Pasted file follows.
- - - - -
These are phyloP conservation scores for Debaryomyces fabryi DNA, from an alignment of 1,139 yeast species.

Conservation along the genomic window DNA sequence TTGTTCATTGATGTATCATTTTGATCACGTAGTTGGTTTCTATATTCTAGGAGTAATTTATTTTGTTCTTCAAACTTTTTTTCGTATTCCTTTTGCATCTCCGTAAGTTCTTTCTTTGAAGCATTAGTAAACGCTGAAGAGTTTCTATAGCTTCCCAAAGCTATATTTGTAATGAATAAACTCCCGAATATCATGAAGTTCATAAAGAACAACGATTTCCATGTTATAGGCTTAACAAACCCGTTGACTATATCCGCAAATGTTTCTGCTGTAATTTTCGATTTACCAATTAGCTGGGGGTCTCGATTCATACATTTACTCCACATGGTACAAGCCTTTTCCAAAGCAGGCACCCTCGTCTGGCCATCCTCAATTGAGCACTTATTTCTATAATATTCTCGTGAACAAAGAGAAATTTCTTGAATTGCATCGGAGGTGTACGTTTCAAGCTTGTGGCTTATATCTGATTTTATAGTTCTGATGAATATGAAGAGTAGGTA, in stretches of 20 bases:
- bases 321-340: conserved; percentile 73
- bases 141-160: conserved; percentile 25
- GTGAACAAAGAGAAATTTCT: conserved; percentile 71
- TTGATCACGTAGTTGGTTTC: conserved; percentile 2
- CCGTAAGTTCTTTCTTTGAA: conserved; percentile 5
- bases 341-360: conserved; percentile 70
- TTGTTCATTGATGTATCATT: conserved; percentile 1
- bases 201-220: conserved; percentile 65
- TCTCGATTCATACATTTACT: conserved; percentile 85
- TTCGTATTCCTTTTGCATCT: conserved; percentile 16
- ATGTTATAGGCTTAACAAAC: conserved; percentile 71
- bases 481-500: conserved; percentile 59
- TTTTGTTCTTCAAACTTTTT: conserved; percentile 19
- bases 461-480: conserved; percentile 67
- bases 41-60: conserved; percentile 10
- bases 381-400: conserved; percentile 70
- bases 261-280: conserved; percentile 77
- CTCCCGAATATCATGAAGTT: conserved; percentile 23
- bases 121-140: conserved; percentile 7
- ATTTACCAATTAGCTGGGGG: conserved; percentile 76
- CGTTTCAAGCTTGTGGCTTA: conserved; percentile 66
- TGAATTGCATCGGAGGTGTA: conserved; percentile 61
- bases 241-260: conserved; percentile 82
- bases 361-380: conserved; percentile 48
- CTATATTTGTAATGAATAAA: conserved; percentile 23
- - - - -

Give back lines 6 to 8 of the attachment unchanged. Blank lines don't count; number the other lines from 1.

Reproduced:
- TTGATCACGTAGTTGGTTTC: conserved; percentile 2
- CCGTAAGTTCTTTCTTTGAA: conserved; percentile 5
- bases 341-360: conserved; percentile 70